Encountering God through Expository Preaching: Connecting God’s People to God’s Presence through God’s Word (B&H Publishing 2017, $19.99) Jim Scott Orrick, Brian K. Payne, and Ryan Fullerton
He preacher’s task is not just a Sunday morning endeavor. Instead, it involves much preparation and investment — seven days a week. While this task is essential to the flourishing of the church, expositional preaching is often lacking in many of today’s churches, at the detriment of the people who fill the pews each week.
In their new book, Encountering God through Expository Preaching: Connecting God’s People to God’s Presence through God’s Word, Boyce College professors Brian Payne, Jim Orrick, and Immanuel Baptist Church’s senior pastor Ryan Fullerton explore various reasons expositional preaching is necessary for pastors to implement in their church services.
“Making the truth plain is what an expository preacher does,” they write. “When the main point of the text is the main point of the sermon, the preacher has the assurance that the Lord himself is coming to speak and act. That is, the Lord’s power, authority, and presence are eruption to make things new.”
From the beginning, the authors integrate the importance of expositional preaching with an equal need: the holiness of the preacher himself. “He [God] blesses men actively seeking holiness in all of life’s struggles right alongside God’s people.”
The authors emphasize the definition of preaching as the invitation of a pastor to his congregation to “come and experience God with me in this text.” If the preacher is not experiencing the holiness of God, they write, the congregation cannot follow them. The holiness of the preacher is the first place to begin. “God desires the ministry of preaching and teaching to be done by men who are holy, qualified, and progressing.”
Each of these aspects — holiness, qualifications, and progressing in faith and skills — all work together to help a preacher as he grows in expositing Scripture. Encountering God through Expository Preaching provides readers with helpful anecdotes and biblical evidence for the benefits of expositional preaching. The authors address common topics of discussion regarding preaching, like topical sermons, various methods of sermon preparation, preaching from a manuscript versus preaching without notes, and the indispensable aspect of the Holy Spirit’s work during the preaching of the Word of God.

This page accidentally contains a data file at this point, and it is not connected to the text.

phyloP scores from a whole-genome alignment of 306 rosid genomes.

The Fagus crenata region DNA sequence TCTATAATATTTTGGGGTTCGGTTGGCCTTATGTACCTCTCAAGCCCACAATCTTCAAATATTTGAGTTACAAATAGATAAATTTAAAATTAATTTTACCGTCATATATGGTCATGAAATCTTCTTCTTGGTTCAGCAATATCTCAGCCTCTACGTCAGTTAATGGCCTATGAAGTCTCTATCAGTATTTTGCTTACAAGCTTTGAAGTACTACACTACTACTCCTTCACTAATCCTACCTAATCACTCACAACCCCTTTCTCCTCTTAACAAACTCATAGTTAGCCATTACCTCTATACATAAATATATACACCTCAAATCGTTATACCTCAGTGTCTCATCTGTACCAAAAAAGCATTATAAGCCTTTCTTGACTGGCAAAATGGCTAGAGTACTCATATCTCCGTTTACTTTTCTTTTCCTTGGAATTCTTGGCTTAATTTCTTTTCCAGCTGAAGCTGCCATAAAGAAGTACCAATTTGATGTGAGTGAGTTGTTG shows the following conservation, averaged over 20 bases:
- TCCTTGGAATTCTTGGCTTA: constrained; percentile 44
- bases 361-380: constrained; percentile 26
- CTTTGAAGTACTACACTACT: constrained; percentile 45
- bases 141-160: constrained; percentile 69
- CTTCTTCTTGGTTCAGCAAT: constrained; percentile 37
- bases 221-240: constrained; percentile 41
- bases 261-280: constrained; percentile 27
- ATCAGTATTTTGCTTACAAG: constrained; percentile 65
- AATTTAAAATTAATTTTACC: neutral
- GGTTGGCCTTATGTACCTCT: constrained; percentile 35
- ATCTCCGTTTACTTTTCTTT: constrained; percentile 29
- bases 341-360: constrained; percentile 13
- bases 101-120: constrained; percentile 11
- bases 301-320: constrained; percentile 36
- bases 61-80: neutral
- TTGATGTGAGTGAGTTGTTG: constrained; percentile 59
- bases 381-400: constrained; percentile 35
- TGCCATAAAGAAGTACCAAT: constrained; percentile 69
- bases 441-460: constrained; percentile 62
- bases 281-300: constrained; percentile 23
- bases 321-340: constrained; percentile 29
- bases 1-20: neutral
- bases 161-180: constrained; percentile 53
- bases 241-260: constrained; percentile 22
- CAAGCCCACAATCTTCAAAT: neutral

Three chapters are dedicated to “The Sermon and the Spirit,” emphasizing the Spirit’s involvement in moving within hearers’ hearts during sermons. “The Spirit of God who wrote the Bible,” they write, “is also the Spirit of God who illumines the Bible. The One who inspired the objective Word of God also illumines our darkened hearts to delight in it and proclaim it.”
In addition to the Holy Spirit’s work through preaching, the authors encourage preachers to “seek answers from the text that the text itself is asking.” Preachers accomplish this through asking what the text says in relation to the whole counsel of Scripture. Preachers need to evaluate four “horizons” of the text: contextual (immediate context), covenantal (context of the period of revelation), canonical (context of the entirety of revelation), and contemporary. Each of these aspects help preachers discern what to focus on in their sermon, and how to exegete while remaining faithful to the original intention of the text.
Orrick concludes the book with an exhortation to young preachers to focus on preaching the Word of God with sobriety and faithfulness that proves fruitful, even when difficult. “Be a holy man of God,” he writes. “Ask him to fill you with his Holy Spirit. Spend your days walking with God. Every time you have the opportunity, stand up like a man, open the Word of God, look your hearers in the eye, lift up your voice like a trumpet, and say with every fiber of your being, ‘Come! Encounter God with me in this text.’”